The Bengal School
The golden period of the Pata Chitra in Bengal* was during the Pala dynasty (7th to 11th cent.), but the tradition remained intact even towards the end of the 19th and beginning of 20th cent. In places like Dhaka, Noakhali, Mymansingh, Rajshahi (all now in Bangladesh), Medinipur, Birbhum, Bankura, Purulia, Nadia, 24 Parganas, Murshidabad and Kalighat in Kolkata of West Bengal and Santhal Parganas of Jharkhand and Mayurbhanj area in Orissa. They paint subjects of mythological order like stories of
Bengal here means the area known in ancient times as Banga Desh, which includes present day Bangladesh and Indian states of West Bengal, Bihar, Jharkhand and Orissa.
Ramayana and Mahabharata, Durga Saptasati, Kali, Shiva Purana, Chandi Pata, Jagannath Pata, Manasha (the serpent godess), Yama Pata- depicting sufferings in Narak, Behula- Lakhinder, Ghazi Pata, Jishu Pata and of course Santhal Janam Katha (origin of the Santhals) and other stories from Santhal life and myths.
The finding of a recent American research is that the Bengal Patachitras are the mother of all comic strips in the world.
Their occupation is to paint a story in a sequence on a scroll (Pata) of paper or cloth and showing with the help of related narrative lyrics. The songs are either written and composed by themselves or learnt through oral traditions. They resort to chronological sequencing of a story and while doing so they visualize and paint the episode of a definite moment, when a reference to it becomes imminent in the oral narrative.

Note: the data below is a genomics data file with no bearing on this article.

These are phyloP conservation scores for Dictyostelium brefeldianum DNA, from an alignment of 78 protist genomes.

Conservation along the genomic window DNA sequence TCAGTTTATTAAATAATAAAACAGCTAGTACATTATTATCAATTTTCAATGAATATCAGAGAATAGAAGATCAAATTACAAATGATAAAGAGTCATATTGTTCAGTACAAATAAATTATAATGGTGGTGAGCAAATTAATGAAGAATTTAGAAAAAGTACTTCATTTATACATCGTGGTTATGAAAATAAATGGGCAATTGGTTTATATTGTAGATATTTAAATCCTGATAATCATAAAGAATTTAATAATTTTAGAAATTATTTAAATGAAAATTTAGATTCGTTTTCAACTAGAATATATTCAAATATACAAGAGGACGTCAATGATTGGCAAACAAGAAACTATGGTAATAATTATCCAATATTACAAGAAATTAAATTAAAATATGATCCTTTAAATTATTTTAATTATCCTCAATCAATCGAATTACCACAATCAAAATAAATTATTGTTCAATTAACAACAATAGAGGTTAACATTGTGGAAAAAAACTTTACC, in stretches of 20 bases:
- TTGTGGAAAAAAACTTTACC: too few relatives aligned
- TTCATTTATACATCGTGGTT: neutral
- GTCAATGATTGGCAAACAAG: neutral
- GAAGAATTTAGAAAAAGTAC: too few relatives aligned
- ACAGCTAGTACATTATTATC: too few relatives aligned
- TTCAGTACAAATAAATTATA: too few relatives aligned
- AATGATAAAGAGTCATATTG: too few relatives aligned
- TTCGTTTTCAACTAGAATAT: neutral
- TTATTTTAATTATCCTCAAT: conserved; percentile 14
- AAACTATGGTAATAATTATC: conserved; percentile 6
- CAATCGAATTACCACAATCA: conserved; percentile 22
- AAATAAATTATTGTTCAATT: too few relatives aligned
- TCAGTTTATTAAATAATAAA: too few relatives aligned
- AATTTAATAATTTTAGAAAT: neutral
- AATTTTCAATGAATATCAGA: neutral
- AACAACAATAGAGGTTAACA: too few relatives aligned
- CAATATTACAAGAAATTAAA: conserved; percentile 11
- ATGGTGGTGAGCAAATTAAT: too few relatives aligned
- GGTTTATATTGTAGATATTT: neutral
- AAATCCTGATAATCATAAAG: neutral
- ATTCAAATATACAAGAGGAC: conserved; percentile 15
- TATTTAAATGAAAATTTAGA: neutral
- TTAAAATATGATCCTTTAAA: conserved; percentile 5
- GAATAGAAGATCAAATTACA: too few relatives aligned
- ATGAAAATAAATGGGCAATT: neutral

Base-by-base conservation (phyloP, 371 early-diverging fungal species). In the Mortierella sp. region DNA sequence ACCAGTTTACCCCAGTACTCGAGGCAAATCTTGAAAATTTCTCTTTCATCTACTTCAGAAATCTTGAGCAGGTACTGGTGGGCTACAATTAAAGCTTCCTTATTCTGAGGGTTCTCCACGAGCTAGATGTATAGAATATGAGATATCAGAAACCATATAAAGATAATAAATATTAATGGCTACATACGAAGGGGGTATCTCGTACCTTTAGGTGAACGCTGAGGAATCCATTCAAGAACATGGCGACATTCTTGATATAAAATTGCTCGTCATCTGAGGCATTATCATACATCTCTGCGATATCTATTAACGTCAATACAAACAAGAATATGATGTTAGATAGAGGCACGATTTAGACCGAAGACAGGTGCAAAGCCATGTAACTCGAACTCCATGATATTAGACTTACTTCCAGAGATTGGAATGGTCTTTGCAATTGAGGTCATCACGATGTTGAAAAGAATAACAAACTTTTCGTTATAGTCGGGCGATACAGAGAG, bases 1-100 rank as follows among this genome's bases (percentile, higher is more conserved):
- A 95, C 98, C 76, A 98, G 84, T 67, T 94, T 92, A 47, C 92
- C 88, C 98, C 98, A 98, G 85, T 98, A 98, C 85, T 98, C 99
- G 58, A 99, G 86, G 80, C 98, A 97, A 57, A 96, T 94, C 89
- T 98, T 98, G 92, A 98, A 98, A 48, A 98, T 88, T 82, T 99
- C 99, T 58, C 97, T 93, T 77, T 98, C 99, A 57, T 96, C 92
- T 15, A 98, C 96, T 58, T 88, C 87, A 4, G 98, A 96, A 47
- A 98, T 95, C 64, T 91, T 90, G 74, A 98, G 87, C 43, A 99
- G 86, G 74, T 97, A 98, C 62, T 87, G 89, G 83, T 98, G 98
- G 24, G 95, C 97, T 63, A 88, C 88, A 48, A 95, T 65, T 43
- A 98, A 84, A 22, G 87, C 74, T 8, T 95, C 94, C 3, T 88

In Eastern India the Chitrakars can be broadly divided into two main groups- the Patuas and the Jadu Patuas. The Patuas serve to the populace ‘in general’ and Jadu Patuas serves mainly to Santhal Adivasis along with other populace of the area.
The Chitrakars or Patuas are neither Hindus nor Muslims but most of them have two names- one Hindu and one Muslim name. It is not surprising to find Kamalpati and Kamaluddin are the same person. A peep into their inner life shows how they have maintained a perfect balance between two religions and can teach many of us lessons of intolerance. They are a good example of religious harmony and integrity.
As said earlier that they carry two names, but generally one name is popular, which can be a Hindu or a Muslim name. Here interestingly, suppose a Patua is popularly known as Sk. Shaboor or Kalam, his wife might be applying sindur (vermillion) in the parting of her hairs and uses Shankha bangles (symbols of Hindu married women), in another instance, Shankar Patua’s wife might not uses neither of these rather apply Surma (a kind of eye liner) in her eyes and looks like a perfect married Muslim women in her appearance. It is a common sight inside the house of most of the Patuas, the pictures of Hindu gods, goddesses are hung together with pictures of holy mosques of Mecca and Medina.